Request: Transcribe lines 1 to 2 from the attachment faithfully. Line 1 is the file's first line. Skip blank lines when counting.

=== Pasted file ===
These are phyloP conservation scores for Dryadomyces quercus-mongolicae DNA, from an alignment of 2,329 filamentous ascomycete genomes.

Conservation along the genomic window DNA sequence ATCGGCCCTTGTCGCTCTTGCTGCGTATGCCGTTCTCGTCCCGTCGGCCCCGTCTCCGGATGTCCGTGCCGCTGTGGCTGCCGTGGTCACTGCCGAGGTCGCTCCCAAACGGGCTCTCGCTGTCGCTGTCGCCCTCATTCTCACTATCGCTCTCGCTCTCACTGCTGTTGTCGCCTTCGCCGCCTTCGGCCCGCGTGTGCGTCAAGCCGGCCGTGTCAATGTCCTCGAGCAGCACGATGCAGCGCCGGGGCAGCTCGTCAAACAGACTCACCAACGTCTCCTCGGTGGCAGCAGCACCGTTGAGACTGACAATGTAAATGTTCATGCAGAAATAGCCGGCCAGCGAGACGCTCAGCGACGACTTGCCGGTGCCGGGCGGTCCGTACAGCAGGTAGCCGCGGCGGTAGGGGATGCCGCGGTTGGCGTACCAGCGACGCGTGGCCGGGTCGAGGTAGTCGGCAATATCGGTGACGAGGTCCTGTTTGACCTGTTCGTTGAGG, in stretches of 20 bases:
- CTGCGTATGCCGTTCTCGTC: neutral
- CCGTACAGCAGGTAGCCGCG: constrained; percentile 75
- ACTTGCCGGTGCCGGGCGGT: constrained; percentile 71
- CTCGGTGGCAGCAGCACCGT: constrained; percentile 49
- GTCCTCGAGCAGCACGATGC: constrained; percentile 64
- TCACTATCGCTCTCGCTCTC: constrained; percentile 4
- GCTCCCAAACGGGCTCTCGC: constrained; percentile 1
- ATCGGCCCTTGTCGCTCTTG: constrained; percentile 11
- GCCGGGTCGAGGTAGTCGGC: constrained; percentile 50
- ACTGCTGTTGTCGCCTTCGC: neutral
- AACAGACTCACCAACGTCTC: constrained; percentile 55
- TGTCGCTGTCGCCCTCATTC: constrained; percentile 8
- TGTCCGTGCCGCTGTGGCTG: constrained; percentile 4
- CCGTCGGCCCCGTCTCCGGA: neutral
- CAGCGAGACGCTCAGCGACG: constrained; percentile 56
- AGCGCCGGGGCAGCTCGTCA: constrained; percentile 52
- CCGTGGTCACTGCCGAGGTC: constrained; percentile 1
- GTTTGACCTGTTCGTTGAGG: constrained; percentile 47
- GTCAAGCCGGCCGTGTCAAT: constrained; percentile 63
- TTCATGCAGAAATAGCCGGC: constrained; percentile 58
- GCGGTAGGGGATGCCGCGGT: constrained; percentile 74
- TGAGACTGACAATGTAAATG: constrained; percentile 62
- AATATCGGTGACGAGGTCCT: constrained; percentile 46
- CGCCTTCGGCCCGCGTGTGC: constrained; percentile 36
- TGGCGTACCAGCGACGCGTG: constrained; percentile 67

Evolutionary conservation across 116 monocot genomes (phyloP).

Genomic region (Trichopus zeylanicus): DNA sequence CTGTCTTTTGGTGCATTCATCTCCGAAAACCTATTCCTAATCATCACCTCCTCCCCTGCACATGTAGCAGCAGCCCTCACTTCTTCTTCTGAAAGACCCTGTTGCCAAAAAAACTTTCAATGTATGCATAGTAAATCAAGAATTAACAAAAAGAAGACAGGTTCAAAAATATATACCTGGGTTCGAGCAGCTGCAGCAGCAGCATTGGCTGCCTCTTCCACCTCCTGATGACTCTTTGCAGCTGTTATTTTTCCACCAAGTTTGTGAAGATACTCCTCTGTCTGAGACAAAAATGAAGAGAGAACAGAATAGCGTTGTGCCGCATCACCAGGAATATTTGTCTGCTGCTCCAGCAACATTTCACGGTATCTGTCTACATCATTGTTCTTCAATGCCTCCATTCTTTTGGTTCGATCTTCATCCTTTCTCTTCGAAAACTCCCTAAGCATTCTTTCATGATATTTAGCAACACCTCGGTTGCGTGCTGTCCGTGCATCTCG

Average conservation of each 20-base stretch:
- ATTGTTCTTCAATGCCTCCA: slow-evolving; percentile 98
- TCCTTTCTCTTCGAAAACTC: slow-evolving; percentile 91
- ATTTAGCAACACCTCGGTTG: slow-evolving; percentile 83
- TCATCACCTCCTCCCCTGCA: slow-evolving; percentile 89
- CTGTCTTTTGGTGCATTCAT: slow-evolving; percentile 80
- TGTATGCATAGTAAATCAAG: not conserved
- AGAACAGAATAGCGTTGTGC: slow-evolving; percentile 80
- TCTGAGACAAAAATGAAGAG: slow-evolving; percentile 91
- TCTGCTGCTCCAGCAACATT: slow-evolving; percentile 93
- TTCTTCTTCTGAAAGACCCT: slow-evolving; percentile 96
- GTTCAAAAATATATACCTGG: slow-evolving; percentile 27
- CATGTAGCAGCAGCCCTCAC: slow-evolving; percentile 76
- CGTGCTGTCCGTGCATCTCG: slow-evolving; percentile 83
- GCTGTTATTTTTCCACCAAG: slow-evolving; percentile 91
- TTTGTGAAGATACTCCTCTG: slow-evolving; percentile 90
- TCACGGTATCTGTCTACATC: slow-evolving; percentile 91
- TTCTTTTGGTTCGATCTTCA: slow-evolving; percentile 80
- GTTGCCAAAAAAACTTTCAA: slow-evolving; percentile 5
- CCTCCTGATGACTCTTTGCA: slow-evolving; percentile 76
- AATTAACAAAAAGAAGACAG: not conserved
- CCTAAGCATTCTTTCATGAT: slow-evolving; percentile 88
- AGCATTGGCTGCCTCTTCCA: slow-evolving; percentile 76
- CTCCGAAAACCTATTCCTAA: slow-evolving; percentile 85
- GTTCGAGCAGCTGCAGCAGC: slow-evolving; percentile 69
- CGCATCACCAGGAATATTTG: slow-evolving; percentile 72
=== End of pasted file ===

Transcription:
These are phyloP conservation scores for Dryadomyces quercus-mongolicae DNA, from an alignment of 2,329 filamentous ascomycete genomes.

Conservation along the genomic window DNA sequence ATCGGCCCTTGTCGCTCTTGCTGCGTATGCCGTTCTCGTCCCGTCGGCCCCGTCTCCGGATGTCCGTGCCGCTGTGGCTGCCGTGGTCACTGCCGAGGTCGCTCCCAAACGGGCTCTCGCTGTCGCTGTCGCCCTCATTCTCACTATCGCTCTCGCTCTCACTGCTGTTGTCGCCTTCGCCGCCTTCGGCCCGCGTGTGCGTCAAGCCGGCCGTGTCAATGTCCTCGAGCAGCACGATGCAGCGCCGGGGCAGCTCGTCAAACAGACTCACCAACGTCTCCTCGGTGGCAGCAGCACCGTTGAGACTGACAATGTAAATGTTCATGCAGAAATAGCCGGCCAGCGAGACGCTCAGCGACGACTTGCCGGTGCCGGGCGGTCCGTACAGCAGGTAGCCGCGGCGGTAGGGGATGCCGCGGTTGGCGTACCAGCGACGCGTGGCCGGGTCGAGGTAGTCGGCAATATCGGTGACGAGGTCCTGTTTGACCTGTTCGTTGAGG, in stretches of 20 bases: